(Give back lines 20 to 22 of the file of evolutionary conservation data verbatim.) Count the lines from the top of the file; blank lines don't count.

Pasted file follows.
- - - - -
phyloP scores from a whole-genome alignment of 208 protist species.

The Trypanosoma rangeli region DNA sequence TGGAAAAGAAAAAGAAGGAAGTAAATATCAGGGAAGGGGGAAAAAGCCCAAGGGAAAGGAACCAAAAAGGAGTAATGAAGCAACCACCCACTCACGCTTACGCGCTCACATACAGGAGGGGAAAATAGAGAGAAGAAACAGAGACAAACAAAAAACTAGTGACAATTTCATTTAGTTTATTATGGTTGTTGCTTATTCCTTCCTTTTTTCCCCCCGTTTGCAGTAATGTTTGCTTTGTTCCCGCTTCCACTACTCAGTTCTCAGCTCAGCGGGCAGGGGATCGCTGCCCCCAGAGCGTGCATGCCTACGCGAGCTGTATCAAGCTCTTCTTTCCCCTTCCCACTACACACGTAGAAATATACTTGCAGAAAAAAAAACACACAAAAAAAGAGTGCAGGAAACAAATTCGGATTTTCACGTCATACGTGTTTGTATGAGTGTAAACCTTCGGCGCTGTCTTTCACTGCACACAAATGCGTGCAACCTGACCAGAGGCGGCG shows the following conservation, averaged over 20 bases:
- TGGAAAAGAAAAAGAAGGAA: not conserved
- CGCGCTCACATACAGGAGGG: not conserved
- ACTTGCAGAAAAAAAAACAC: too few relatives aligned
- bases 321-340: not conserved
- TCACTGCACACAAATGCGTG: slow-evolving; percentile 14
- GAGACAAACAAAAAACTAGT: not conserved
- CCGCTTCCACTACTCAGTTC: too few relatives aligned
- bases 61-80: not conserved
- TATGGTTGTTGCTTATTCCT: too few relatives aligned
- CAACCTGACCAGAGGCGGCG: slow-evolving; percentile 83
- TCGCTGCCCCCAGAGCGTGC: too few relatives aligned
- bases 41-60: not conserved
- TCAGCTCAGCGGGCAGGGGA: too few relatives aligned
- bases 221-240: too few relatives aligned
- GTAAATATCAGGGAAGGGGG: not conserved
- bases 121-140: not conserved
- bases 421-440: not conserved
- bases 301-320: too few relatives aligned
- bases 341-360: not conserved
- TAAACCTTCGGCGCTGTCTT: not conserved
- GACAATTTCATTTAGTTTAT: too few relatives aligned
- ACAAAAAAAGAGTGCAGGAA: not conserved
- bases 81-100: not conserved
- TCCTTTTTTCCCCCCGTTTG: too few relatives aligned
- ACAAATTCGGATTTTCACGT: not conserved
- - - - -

- bases 301-320: too few relatives aligned
- bases 341-360: not conserved
- TAAACCTTCGGCGCTGTCTT: not conserved